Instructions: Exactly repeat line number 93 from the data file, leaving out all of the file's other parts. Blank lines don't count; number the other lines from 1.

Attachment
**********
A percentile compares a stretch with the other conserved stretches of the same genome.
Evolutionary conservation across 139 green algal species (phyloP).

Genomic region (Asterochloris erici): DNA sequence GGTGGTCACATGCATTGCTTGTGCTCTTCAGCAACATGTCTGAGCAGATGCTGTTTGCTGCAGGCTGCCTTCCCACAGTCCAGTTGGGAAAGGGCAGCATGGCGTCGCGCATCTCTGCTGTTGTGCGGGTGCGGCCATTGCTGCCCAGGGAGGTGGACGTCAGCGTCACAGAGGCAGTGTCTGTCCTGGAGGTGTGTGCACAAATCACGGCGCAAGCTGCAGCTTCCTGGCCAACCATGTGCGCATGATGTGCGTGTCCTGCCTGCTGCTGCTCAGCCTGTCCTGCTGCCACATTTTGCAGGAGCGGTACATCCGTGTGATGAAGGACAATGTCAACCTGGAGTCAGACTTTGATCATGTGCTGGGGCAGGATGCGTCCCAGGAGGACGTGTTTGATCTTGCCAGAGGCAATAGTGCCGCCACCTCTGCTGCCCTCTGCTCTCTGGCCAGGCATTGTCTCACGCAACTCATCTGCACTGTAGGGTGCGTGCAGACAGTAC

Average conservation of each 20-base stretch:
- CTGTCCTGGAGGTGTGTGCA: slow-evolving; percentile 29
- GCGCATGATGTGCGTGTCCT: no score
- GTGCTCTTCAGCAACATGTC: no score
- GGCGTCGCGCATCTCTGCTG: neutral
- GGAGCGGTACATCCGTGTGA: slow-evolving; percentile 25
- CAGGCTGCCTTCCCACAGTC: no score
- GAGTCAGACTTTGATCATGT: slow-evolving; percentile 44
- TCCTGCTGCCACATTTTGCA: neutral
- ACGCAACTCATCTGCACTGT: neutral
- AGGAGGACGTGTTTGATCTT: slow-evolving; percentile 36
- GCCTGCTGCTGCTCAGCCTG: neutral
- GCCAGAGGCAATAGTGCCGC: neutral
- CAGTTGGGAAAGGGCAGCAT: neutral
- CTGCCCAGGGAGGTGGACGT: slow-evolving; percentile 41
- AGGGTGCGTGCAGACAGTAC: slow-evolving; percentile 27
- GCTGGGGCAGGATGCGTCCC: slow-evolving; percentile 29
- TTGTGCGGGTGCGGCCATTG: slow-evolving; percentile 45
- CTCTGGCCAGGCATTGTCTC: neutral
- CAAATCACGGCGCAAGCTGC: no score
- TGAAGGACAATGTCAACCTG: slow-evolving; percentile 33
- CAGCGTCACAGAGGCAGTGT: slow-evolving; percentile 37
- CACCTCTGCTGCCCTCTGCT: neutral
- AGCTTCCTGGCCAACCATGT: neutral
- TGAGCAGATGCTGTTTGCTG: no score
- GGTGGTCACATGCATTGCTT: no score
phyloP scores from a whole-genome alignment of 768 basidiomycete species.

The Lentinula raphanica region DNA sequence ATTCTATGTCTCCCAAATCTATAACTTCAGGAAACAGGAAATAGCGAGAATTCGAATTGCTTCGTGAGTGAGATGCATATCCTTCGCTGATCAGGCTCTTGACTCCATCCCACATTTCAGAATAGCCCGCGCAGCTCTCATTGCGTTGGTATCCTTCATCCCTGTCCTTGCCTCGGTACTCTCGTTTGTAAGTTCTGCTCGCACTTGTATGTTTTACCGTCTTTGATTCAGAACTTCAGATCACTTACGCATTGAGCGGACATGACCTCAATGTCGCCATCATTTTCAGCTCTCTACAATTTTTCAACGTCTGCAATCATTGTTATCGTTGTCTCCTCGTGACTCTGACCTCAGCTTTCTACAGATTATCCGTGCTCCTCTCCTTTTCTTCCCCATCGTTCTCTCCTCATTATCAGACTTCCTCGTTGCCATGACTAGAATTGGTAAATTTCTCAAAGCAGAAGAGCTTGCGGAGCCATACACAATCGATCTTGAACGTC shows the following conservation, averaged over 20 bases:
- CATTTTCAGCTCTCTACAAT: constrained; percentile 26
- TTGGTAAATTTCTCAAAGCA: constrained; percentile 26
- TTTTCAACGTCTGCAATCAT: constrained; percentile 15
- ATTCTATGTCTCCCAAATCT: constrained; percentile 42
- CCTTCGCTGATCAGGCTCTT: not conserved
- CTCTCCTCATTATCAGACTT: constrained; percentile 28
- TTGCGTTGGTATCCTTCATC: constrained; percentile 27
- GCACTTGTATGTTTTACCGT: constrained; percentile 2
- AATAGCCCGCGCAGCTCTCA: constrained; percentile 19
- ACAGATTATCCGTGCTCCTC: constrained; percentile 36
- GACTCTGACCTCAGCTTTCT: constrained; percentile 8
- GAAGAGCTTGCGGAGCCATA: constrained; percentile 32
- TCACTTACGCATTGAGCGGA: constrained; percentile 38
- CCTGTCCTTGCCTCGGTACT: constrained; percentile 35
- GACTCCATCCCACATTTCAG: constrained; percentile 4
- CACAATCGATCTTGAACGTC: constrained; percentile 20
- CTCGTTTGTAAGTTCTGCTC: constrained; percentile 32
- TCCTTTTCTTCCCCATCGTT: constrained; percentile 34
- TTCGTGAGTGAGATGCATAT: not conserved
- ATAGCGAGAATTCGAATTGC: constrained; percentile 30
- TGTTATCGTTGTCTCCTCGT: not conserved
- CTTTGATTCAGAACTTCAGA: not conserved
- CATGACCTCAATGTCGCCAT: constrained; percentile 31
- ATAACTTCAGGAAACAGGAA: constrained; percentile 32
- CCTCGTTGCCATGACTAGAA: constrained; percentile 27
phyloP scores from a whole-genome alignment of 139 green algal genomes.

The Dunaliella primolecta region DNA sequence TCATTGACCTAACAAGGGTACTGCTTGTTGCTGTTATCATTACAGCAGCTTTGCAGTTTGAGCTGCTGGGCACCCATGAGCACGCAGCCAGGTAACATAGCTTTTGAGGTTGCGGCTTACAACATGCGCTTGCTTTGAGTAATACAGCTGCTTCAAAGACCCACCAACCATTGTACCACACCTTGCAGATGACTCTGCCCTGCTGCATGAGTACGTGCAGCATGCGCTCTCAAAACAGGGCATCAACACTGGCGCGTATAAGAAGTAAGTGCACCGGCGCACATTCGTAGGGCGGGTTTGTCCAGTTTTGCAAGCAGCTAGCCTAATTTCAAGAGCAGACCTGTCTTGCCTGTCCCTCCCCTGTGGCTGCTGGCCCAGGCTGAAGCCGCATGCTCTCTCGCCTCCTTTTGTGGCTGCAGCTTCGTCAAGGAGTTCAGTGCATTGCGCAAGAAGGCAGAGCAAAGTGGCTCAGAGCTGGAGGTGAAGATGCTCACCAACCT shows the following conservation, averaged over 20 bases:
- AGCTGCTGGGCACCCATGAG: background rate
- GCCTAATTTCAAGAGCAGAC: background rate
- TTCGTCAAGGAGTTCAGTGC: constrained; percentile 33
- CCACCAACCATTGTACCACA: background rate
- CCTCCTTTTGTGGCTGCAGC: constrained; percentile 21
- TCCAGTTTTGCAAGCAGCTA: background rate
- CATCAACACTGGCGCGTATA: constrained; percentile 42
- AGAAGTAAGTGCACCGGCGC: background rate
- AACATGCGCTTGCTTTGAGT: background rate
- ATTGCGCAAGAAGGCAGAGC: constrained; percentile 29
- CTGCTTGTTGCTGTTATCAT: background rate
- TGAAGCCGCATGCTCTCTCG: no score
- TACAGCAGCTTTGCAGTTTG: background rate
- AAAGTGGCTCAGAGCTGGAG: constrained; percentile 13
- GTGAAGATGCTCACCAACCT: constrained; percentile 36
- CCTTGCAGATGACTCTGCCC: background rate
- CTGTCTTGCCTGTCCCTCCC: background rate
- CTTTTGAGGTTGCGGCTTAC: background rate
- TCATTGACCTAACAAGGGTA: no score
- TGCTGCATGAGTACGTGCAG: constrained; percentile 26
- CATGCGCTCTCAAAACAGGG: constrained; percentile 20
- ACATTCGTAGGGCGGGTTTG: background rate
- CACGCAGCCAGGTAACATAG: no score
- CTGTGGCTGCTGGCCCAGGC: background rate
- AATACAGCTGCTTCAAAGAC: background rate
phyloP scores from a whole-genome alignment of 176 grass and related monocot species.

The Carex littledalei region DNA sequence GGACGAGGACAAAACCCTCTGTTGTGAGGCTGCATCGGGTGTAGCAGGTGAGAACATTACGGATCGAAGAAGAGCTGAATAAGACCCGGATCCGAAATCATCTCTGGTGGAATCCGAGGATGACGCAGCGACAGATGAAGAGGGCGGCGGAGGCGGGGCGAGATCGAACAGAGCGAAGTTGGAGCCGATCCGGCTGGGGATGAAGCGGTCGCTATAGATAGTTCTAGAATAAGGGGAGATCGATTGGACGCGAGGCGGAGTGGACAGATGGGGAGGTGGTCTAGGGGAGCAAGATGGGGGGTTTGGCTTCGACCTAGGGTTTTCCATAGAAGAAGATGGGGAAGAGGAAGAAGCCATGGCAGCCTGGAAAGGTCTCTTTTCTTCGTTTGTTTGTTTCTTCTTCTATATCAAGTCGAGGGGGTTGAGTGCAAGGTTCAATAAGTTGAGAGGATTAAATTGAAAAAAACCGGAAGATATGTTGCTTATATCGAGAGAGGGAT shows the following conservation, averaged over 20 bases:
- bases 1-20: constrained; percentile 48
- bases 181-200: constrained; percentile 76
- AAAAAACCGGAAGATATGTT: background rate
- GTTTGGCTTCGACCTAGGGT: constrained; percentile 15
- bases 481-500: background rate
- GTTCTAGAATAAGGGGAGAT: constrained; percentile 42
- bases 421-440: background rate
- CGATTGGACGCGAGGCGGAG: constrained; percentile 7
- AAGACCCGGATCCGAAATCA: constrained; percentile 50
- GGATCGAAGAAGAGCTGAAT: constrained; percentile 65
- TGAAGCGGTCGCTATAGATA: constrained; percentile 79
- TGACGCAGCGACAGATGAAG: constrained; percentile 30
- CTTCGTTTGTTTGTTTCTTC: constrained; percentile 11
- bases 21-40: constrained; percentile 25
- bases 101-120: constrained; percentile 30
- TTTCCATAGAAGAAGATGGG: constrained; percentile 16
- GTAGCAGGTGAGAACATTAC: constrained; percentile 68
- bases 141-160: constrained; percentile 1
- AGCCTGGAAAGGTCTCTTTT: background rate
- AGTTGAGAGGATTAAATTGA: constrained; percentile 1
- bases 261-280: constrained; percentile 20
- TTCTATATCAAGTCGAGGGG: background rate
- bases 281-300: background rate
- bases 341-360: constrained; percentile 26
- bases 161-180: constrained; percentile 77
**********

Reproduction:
- CGATTGGACGCGAGGCGGAG: constrained; percentile 7